Though it’s been reduced to retail sales, barbecues and the unofficial launch of summer, Memorial Day is supposed to be a way to remember and honor soldiers who’ve died in war. Many books, films and games glorify war by focusing on the victories while ignoring the cost. But there is a cost and since the American Revolution over one million American soldiers have paid with their lives.
I debated reading books like Catch-22 or Slaughterhouse Five, both irreverent looks at the military and war written by veterans. I started each, but the cynicism just didn’t feel like a good fit for the holiday. But I wanted to review a book that portrayed war realistically without trivializing the aftermath. So, I chose The Red Badge of Courage which fulfills the Classic Book challenge (2018 Reading Challenge). It’s a compelling look at war through the eyes of a young soldier learning the difference between what he imagines war to be and what war really is.
The short novel follows young Henry Fleming, a naïve glory-seeking Union soldier eager to prove himself on the battlefield during the Civil War.
When the story begins, Henry and his companions wait for battle. So far, the glory Henry seeks alludes him since his company has not seen any skirmishes. The quiet before the storm gives Henry’s fear and doubt a chance to thrive as he wonders how he’ll react if the chance to fight finally comes. Will he fight bravely? Will he flee? Will he survive?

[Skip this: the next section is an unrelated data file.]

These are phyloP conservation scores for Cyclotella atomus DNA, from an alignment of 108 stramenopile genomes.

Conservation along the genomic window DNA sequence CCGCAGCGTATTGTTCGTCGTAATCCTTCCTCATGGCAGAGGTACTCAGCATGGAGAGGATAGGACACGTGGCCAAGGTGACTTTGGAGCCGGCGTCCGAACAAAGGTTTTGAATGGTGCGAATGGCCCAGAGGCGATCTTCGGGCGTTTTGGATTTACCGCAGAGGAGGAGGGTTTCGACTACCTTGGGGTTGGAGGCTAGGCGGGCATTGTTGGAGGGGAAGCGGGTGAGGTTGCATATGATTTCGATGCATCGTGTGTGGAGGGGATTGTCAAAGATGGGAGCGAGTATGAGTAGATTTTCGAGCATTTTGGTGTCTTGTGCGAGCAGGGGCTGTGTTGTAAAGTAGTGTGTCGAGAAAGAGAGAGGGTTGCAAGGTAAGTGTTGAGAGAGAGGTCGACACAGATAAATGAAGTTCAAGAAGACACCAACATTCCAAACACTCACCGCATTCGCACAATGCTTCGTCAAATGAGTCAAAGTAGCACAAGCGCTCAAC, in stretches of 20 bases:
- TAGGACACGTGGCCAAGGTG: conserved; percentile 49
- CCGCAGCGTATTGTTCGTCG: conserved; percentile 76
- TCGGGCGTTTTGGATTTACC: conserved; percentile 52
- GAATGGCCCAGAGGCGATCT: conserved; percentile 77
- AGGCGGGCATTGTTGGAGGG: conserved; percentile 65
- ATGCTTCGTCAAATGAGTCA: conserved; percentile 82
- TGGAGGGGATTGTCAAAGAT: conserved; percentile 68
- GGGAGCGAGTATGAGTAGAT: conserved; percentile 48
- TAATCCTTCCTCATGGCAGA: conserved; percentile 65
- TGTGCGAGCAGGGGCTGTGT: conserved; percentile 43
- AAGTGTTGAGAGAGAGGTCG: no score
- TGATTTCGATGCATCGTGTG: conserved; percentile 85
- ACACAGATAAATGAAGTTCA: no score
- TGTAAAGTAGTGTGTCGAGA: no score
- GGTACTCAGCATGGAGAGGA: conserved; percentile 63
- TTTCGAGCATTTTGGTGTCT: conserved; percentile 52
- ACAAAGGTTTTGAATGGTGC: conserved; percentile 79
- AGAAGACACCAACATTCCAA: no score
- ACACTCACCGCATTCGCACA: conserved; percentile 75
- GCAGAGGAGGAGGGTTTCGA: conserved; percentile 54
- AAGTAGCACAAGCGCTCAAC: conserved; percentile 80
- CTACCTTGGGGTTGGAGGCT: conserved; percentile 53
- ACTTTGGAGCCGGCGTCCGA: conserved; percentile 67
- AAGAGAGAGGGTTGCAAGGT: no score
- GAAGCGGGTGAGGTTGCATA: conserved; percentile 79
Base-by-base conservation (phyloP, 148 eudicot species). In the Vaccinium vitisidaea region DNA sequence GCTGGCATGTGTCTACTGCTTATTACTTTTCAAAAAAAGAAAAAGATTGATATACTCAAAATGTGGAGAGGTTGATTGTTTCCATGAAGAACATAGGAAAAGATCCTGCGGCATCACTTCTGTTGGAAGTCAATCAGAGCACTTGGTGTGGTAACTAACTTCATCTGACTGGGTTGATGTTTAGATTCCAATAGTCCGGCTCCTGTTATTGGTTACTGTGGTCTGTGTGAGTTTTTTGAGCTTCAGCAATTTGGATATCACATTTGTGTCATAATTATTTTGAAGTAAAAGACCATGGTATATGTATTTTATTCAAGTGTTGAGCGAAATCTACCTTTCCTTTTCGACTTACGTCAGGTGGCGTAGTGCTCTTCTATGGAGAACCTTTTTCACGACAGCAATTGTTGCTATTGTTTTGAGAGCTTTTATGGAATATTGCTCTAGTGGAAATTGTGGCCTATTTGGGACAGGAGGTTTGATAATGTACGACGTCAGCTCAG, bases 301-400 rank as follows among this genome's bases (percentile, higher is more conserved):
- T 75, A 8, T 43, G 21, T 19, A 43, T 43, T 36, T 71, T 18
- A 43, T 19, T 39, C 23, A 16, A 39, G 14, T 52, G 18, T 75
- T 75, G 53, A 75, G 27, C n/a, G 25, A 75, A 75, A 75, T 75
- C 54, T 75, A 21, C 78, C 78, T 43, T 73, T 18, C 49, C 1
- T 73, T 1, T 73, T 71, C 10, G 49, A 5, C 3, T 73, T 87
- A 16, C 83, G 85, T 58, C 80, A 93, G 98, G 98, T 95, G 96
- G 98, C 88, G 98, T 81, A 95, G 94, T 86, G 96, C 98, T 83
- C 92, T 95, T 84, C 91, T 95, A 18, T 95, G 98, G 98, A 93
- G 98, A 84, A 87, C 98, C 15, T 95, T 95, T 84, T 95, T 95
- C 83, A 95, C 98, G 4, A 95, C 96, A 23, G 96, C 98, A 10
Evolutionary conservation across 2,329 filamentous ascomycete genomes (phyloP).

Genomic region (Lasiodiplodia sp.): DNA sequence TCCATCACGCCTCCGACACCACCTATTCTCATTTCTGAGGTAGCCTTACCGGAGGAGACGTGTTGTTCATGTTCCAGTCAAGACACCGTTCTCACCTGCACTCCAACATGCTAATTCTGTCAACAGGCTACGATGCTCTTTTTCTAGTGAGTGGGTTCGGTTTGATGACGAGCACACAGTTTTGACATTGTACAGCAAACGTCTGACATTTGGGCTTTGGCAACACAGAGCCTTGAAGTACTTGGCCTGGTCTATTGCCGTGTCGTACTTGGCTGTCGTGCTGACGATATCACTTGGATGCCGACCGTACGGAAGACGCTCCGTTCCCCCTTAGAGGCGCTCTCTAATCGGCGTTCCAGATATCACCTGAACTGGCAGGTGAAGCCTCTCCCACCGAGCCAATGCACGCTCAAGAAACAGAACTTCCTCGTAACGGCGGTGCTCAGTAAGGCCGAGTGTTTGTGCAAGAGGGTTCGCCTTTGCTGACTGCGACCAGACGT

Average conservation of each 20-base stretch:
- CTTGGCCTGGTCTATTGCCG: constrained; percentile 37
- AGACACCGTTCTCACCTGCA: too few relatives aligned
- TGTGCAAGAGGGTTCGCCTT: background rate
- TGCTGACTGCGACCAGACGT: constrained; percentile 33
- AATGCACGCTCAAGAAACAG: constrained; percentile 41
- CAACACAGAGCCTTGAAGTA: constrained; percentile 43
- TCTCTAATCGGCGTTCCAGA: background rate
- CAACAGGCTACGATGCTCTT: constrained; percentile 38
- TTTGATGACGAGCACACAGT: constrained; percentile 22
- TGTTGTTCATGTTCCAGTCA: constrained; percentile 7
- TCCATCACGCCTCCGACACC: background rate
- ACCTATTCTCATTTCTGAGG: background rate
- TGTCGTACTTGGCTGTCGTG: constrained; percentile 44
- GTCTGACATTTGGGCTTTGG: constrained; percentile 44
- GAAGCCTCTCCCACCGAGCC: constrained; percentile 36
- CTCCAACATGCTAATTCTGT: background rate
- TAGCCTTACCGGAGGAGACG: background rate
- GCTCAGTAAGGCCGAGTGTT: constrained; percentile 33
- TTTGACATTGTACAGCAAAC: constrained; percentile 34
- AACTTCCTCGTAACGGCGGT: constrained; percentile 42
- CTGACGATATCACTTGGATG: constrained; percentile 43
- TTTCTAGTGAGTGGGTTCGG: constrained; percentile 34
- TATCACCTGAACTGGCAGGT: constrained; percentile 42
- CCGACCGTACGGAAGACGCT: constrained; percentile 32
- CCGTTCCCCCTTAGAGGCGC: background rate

When war finally comes to him, he does in fact run. Crane delves into the psychology of the main character and doesn’t hold back from presenting him in a negative and sometimes foolish light. Henry’s guilt and self-loathing come out in obnoxious and sometimes cruel ways. We see the toll Henry’s desertion takes on his character. When he finds himself alone with ample time to recount his misdeed, he transforms from romantic dreamer to bitter cynic. And once he meets up with actual wounded soldiers paranoia sets in as he fears his shameful secret will be revealed.
While things happen around Henry and impact his choices, the novel is less about the war and more about the mindset of this young man as he witnesses the horrors of war nobody talks about. He eventually redeems himself and not only makes peace with his earlier actions but embraces them for their part in making him the man he eventually becomes. Side note: The edition of the book I read included the sequel “The Veteran” published a year after The Red Badge of Courage. In this micro story (eight pages) an older Henry reflects on the war with his young grandson and in fact readily admits to running.